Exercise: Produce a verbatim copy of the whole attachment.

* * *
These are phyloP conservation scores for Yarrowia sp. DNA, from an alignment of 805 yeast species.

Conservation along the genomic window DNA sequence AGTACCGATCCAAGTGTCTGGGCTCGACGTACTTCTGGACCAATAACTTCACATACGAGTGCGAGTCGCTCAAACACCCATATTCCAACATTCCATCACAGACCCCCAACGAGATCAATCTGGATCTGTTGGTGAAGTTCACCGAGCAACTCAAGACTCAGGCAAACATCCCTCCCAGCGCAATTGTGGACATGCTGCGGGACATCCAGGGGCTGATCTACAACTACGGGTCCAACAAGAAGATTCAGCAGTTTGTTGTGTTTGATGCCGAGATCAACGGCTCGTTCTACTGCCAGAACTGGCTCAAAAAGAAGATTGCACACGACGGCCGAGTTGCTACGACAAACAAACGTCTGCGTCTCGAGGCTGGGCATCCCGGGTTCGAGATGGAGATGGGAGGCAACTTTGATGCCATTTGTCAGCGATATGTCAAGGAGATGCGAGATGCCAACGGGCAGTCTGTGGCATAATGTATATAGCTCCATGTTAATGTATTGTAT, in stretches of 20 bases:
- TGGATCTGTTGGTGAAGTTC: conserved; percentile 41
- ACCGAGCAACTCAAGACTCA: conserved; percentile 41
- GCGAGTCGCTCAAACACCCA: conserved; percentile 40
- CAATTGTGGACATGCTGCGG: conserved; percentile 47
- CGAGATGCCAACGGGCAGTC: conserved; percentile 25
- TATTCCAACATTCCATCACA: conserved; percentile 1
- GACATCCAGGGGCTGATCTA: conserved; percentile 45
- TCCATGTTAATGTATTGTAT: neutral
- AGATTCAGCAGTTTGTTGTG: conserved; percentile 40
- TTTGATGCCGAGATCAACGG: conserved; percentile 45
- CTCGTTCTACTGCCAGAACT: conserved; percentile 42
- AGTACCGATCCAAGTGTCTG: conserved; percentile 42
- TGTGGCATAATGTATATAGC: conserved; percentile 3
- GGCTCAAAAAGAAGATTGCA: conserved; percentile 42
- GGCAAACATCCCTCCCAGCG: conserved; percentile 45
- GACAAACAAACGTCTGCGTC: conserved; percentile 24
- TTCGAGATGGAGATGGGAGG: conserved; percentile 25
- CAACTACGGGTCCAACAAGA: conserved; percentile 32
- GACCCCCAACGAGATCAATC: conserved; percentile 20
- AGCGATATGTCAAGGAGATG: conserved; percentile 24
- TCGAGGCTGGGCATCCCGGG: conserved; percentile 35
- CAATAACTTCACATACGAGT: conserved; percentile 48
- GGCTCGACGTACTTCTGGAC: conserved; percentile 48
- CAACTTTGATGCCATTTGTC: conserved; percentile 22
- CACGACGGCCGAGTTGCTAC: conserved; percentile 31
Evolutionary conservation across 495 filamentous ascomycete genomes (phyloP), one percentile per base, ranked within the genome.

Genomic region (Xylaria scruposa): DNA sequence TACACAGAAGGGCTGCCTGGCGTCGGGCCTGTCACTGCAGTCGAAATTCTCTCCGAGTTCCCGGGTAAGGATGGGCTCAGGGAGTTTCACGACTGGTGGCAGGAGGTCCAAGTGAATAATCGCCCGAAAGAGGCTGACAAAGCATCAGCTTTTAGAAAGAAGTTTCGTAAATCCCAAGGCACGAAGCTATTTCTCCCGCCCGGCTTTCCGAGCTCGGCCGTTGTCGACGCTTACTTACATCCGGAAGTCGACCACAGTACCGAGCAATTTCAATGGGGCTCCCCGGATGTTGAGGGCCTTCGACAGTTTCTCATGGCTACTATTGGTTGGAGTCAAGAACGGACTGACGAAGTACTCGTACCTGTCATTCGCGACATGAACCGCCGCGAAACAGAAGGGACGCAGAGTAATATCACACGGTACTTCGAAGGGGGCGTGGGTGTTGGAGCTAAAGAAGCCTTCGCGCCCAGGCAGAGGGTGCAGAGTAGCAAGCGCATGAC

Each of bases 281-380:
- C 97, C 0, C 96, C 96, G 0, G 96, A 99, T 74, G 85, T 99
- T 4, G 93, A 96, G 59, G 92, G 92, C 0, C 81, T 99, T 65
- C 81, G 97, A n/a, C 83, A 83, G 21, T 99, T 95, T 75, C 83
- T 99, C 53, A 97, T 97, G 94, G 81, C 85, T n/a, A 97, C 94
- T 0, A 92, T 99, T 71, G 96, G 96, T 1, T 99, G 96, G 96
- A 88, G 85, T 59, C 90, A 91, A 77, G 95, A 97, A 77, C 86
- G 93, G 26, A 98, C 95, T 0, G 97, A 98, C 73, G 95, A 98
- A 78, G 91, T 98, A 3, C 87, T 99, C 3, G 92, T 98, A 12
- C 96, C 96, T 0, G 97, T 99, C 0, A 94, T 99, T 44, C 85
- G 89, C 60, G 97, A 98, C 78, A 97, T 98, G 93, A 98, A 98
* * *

These are phyloP conservation scores for Yarrowia sp. DNA, from an alignment of 805 yeast species.

Conservation along the genomic window DNA sequence AGTACCGATCCAAGTGTCTGGGCTCGACGTACTTCTGGACCAATAACTTCACATACGAGTGCGAGTCGCTCAAACACCCATATTCCAACATTCCATCACAGACCCCCAACGAGATCAATCTGGATCTGTTGGTGAAGTTCACCGAGCAACTCAAGACTCAGGCAAACATCCCTCCCAGCGCAATTGTGGACATGCTGCGGGACATCCAGGGGCTGATCTACAACTACGGGTCCAACAAGAAGATTCAGCAGTTTGTTGTGTTTGATGCCGAGATCAACGGCTCGTTCTACTGCCAGAACTGGCTCAAAAAGAAGATTGCACACGACGGCCGAGTTGCTACGACAAACAAACGTCTGCGTCTCGAGGCTGGGCATCCCGGGTTCGAGATGGAGATGGGAGGCAACTTTGATGCCATTTGTCAGCGATATGTCAAGGAGATGCGAGATGCCAACGGGCAGTCTGTGGCATAATGTATATAGCTCCATGTTAATGTATTGTAT, in stretches of 20 bases:
- TGGATCTGTTGGTGAAGTTC: conserved; percentile 41
- ACCGAGCAACTCAAGACTCA: conserved; percentile 41
- GCGAGTCGCTCAAACACCCA: conserved; percentile 40
- CAATTGTGGACATGCTGCGG: conserved; percentile 47
- CGAGATGCCAACGGGCAGTC: conserved; percentile 25
- TATTCCAACATTCCATCACA: conserved; percentile 1
- GACATCCAGGGGCTGATCTA: conserved; percentile 45
- TCCATGTTAATGTATTGTAT: neutral
- AGATTCAGCAGTTTGTTGTG: conserved; percentile 40
- TTTGATGCCGAGATCAACGG: conserved; percentile 45
- CTCGTTCTACTGCCAGAACT: conserved; percentile 42
- AGTACCGATCCAAGTGTCTG: conserved; percentile 42
- TGTGGCATAATGTATATAGC: conserved; percentile 3
- GGCTCAAAAAGAAGATTGCA: conserved; percentile 42
- GGCAAACATCCCTCCCAGCG: conserved; percentile 45
- GACAAACAAACGTCTGCGTC: conserved; percentile 24
- TTCGAGATGGAGATGGGAGG: conserved; percentile 25
- CAACTACGGGTCCAACAAGA: conserved; percentile 32
- GACCCCCAACGAGATCAATC: conserved; percentile 20
- AGCGATATGTCAAGGAGATG: conserved; percentile 24
- TCGAGGCTGGGCATCCCGGG: conserved; percentile 35
- CAATAACTTCACATACGAGT: conserved; percentile 48
- GGCTCGACGTACTTCTGGAC: conserved; percentile 48
- CAACTTTGATGCCATTTGTC: conserved; percentile 22
- CACGACGGCCGAGTTGCTAC: conserved; percentile 31
Evolutionary conservation across 495 filamentous ascomycete genomes (phyloP), one percentile per base, ranked within the genome.

Genomic region (Xylaria scruposa): DNA sequence TACACAGAAGGGCTGCCTGGCGTCGGGCCTGTCACTGCAGTCGAAATTCTCTCCGAGTTCCCGGGTAAGGATGGGCTCAGGGAGTTTCACGACTGGTGGCAGGAGGTCCAAGTGAATAATCGCCCGAAAGAGGCTGACAAAGCATCAGCTTTTAGAAAGAAGTTTCGTAAATCCCAAGGCACGAAGCTATTTCTCCCGCCCGGCTTTCCGAGCTCGGCCGTTGTCGACGCTTACTTACATCCGGAAGTCGACCACAGTACCGAGCAATTTCAATGGGGCTCCCCGGATGTTGAGGGCCTTCGACAGTTTCTCATGGCTACTATTGGTTGGAGTCAAGAACGGACTGACGAAGTACTCGTACCTGTCATTCGCGACATGAACCGCCGCGAAACAGAAGGGACGCAGAGTAATATCACACGGTACTTCGAAGGGGGCGTGGGTGTTGGAGCTAAAGAAGCCTTCGCGCCCAGGCAGAGGGTGCAGAGTAGCAAGCGCATGAC

Each of bases 281-380:
- C 97, C 0, C 96, C 96, G 0, G 96, A 99, T 74, G 85, T 99
- T 4, G 93, A 96, G 59, G 92, G 92, C 0, C 81, T 99, T 65
- C 81, G 97, A n/a, C 83, A 83, G 21, T 99, T 95, T 75, C 83
- T 99, C 53, A 97, T 97, G 94, G 81, C 85, T n/a, A 97, C 94
- T 0, A 92, T 99, T 71, G 96, G 96, T 1, T 99, G 96, G 96
- A 88, G 85, T 59, C 90, A 91, A 77, G 95, A 97, A 77, C 86
- G 93, G 26, A 98, C 95, T 0, G 97, A 98, C 73, G 95, A 98
- A 78, G 91, T 98, A 3, C 87, T 99, C 3, G 92, T 98, A 12
- C 96, C 96, T 0, G 97, T 99, C 0, A 94, T 99, T 44, C 85
- G 89, C 60, G 97, A 98, C 78, A 97, T 98, G 93, A 98, A 98